While we believe that Spillers' final allegation, that he was denied effective assistance by counsel's failure to abstract properly trial testimony for appellate review, is sufficiently specific for our review, we conclude that the district court properly denied the claim. Prior to trial, Spillers filed a motion in limine to prevent the state from introducing a prior murder conviction during cross-examination if he testified. The trial court denied Spillers' motion, and indicated that it would rule on the admissibility of the prior conviction after Spillers' direct testimony. Spillers did not testify at trial, and challenged the trial court's ruling on appeal. The Arkansas Supreme Court declined to review this claim, finding that "the matter is insufficiently abstracted ... [to] determine whether or not the [trial] court erred." Spillers, 272 Ark. at 215, 613 S.W.2d at 389. We need not determine, however, whether counsel's failure to properly prepare the appeal in these circumstances was objectively deficient, for Spillers has failed to show that he was prejudiced as a result. Strickland, 466 U.S. at 691, 104 S.Ct. at 2066-67. The Arkansas Supreme Court has held that for a defendant to obtain appellate review of a motion in limine requesting that he not be exposed to cross-examination about prior convictions, he must "by a statement of his attorney ... establish on the record that he will in fact take the stand and testify if his challenged prior convictions are excluded ... and ... sufficiently outline the nature of his testimony so that the trial court, and the reviewing court," can determine if the probative value of the evidence outweighs its prejudicial effect. Simmons v. State, 278 Ark. 305, 314-5, 645 S.W.2d 680, 685 (1983) (quoting United States v. Cook, 608 F.2d 1175, 1186 (9th Cir.1979)), cert. denied, 464 U.S. 865, 104 S.Ct. 197, 78 L.Ed.2d 173 (1983). See also Pruett v. State, 282 Ark. 304, 310-11, 669 S.W.2d 186, 190, cert. denied, 469 U.S. 963, 105 S.Ct. 362, 83 L.Ed.2d 298 (1984); Jones v. State, 282 Ark. 56, 60, 665 S.W.2d 876, 879 (1984). Cf. Luce v. United States, 469 U.S. 38, 105 S.Ct. 460, 83 L.Ed.2d 443 (1984) (to raise and preserve for review a claim that a prior conviction is inadmissible for impeachment purposes under Federal Rule of Evidence 609, defendant must testify). Spillers has not fulfilled either requirement. The trial court therefore did not err in denying Spillers' motion in limine. Spillers has not satisfactorily shown that there is a reasonable probability that counsel's putative failure would have affected the outcome of the trial. See Strickland, 466 U.S. at 694, 104 S.Ct. at 2068.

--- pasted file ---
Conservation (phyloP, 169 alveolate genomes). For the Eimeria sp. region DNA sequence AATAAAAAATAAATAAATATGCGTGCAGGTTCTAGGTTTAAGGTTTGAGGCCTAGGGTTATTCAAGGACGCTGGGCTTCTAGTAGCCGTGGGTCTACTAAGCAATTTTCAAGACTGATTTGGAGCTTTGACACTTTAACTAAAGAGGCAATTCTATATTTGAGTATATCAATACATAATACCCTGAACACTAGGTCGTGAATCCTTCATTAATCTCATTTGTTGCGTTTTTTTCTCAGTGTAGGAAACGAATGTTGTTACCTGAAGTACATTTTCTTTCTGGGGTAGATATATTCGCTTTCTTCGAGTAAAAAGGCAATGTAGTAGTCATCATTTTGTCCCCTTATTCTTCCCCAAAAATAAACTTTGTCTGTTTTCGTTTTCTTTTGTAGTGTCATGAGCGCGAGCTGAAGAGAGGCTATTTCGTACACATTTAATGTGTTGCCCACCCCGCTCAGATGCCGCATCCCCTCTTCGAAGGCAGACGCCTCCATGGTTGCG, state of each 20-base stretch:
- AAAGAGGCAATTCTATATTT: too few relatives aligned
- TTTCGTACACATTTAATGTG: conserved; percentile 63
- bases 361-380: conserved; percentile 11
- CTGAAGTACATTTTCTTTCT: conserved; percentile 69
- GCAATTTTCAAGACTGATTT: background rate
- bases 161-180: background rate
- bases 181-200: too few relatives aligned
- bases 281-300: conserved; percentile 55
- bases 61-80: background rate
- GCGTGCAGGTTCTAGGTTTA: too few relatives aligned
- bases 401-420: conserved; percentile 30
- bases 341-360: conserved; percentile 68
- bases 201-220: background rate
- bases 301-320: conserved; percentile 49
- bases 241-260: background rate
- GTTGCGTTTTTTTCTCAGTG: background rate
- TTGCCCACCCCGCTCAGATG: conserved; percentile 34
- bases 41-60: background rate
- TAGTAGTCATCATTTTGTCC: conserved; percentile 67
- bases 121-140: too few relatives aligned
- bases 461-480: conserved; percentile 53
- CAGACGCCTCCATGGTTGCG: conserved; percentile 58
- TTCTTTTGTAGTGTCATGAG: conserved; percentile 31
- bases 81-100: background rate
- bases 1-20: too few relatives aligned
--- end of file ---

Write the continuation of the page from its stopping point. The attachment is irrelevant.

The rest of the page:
Spillers next contends that the presence of several weeping relatives of the victim in the courtroom biased members of the jury and thus deprived him of his fifth amendment right to be tried by an impartial jury. Spillers first raised this issue in connection with his sixth amendment claim of ineffective assistance of counsel in his rule 37 petition to the Arkansas Supreme Court.


Spillers' failure to raise this contention as a fifth amendment issue in the state courts bars federal habeas review absent a showing of cause for the failure to raise the issue and a showing that actual prejudice resulted from the constitutional violation. Graham v. Mabry, 645 F.2d 603, 605 (8th Cir.1981); see Wainwright v. Sykes, 433 U.S. 72, 87, 97 S.Ct. 2497, 2506-07, 53 L.Ed.2d 594 (1977). Spillers has shown neither cause nor prejudice.



Spillers next claims that the district court erred in summarily denying his claim that the admission of hearsay evidence violated his rights secured by the sixth amendment confrontation clause. Spillers has not alleged what evidence was improperly admitted. The district court therefore properly denied his claim as conclusory. Brown, 781 F.2d at 656; Beavers, 755 F.2d at 663.



Spillers' sentence for second-degree murder was enhanced under Ark.Stat.Ann. Sec. 41-1004 (Repl.1977). Spillers does not argue that the Arkansas legislature intended the two offenses be distinct, and in fact concedes that Missouri v. Hunter, 459 U.S. 359, 103 S.Ct. 673, 74 L.Ed.2d 535 (1983), sanctions convictions under both statutes.3 He urges this court, however, to "take a second look" at enhancement of the provision. In light of Hunter, we must respectfully decline the petitioner's invitation.


We affirm the judgment of the district court.


The HONORABLE ROY W. HARPER, Senior District Judge, Eastern and Western Districts of Missouri, sitting by designation


The Honorable Henry Woods, United States District Judge for the Eastern District of Arkansas


The Honorable Robert W. Faulkner, United States Magistrate for the Eastern District of Arkansas


Given Spillers' concession, we need not determine if second-degree murder, see Ark.Stat.Ann. Sec. 41-1503 (Repl.1977), and use of a firearm during a felony, see Sec. 41-1004, are the "same offense" for purposes of double jeopardy analysis